In these stand-alone SAE Level 2 safety systems, O’Leary said, “you can start to see the fundamentals of SAE Level 4 technology.”
As defined by the SAE, Level 4 provides a high degree of automation which, under specific circumstances, allows a driver to completely relinquish control of the truck.
“Imagine a future where the increased demand for freight transport, compounded by the growing shortage of drivers, is addressed by technology that enables drivers to drive further…and more efficiently than ever before,” he said. .
However, he stressed that for Daimler, the self-driving truck schedule “will be driven exclusively by safety,” noting that it “requires us to fundamentally reinvent trucks” so that they have redundancy in nearly every system.
As with self-driving trucks, O’Leary said, electrifying the global fleet won’t happen overnight.
“While we believe very much in the technology, we envision not a light-switch moment, but a very long ramp-up period where diesel continues to meet the bulk of industry needs.”
DTNA’s ambition is to produce “exclusively CO2 neutral products in the United States by 2039”. It starts with the mid-duty battery-electric eM2 entering production later this year, with the eCascadia to follow in early 2023.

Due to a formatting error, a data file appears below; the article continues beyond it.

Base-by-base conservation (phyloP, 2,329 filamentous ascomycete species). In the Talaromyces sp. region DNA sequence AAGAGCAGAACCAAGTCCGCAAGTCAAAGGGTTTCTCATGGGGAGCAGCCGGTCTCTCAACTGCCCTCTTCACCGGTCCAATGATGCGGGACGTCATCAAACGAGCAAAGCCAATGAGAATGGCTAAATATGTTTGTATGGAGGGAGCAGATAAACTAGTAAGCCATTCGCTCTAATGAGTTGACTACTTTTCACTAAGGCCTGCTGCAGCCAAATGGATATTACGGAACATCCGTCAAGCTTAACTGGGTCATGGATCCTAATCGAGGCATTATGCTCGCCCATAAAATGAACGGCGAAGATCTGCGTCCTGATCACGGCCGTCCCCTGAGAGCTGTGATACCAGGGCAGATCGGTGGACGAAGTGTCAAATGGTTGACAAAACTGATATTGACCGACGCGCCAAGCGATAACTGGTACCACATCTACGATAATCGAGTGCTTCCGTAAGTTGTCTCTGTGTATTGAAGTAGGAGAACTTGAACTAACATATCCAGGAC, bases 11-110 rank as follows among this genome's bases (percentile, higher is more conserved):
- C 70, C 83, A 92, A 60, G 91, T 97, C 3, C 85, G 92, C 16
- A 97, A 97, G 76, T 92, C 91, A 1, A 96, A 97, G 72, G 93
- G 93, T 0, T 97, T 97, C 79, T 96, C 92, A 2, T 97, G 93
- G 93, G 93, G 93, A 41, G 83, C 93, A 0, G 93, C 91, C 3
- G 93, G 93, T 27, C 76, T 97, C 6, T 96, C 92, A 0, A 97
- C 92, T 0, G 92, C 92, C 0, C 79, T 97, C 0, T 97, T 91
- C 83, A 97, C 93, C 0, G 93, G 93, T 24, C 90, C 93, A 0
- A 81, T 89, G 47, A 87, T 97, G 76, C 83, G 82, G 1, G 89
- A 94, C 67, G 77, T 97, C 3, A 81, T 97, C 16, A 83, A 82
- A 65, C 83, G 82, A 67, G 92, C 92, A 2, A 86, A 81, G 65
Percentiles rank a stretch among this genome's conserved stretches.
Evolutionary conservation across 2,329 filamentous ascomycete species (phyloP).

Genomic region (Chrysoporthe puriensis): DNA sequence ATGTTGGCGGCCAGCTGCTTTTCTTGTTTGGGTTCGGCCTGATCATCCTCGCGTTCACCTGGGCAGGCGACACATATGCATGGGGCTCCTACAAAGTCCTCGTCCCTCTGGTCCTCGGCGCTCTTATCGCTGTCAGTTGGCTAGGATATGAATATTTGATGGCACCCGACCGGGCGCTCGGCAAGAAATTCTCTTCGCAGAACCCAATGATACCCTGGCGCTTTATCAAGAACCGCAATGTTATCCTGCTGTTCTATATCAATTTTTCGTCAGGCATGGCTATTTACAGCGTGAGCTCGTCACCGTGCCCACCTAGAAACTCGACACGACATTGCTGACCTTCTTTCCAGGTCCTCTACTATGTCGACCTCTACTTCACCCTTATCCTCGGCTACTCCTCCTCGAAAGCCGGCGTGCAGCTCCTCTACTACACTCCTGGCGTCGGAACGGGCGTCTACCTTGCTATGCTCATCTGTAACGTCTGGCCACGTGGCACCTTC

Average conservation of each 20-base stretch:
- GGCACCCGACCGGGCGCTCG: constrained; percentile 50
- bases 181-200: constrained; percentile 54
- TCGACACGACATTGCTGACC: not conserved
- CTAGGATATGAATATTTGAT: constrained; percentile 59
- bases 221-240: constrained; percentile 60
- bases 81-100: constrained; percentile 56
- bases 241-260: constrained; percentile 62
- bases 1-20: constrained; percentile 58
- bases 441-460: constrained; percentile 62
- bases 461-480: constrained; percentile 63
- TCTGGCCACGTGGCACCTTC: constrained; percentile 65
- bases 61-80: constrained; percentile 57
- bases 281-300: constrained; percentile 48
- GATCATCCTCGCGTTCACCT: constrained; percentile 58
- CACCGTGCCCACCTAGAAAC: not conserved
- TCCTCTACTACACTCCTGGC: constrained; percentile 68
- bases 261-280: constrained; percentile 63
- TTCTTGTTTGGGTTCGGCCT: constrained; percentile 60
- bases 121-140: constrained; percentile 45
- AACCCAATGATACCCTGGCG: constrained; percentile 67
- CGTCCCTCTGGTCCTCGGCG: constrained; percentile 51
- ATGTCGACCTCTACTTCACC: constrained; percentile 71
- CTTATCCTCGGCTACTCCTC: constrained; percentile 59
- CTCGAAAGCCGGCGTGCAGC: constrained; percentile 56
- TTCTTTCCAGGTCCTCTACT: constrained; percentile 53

And because the company believes it will take a combination of solutions to make this zero-carbon transition, at the end of this decade it will introduce a hydrogen truck to its portfolio. “The technology is well suited to serve the longer haul segment…until battery technology improves by orders of magnitude.”
DTNA also realizes that it takes more than just selling an electric truck for this to happen. DTNA offers electric truck adoption consulting services, not only for its customers but also for buyers of other brands of electric trucks, in setting up charging facilities.
And beyond fleet charging facilities, he pointed out, the company recently announced an agreement with Blackrock and Next Era Energy to work on a national charging network.
O’Leary stressed that while electric and self-driving trucks won’t be ubiquitous overnight, it’s time to start preparing. It’ll be upon you before you know it, as the pace of change in trucking continues to accelerate.
“This industry isn’t going to slow down, and I wouldn’t want to be a part of it if it did.”
In his 32 years in the industry, O’Leary said, he’s seen a lot. “I’ve seen an industry that never really cared about fuel economy embrace it. And safety… nobody wanted to be in danger,” but truck fleets have become much more proactive about safety than ever before.
He saw Caterpillar leave the engine business. He saw automated manual transmissions (“who in their right mind would want one?”) dominate the market.
“As an industry, we’ve grown a lot,” he said. “We now have a higher and steeper mountain to climb, but we can do it and we will do it together. It won’t be easy, inexpensive or without occasional difficulties,” he said, but we can do it.
Watch for the Q&A for our one-on-one interview with TMC’s John O’Leary.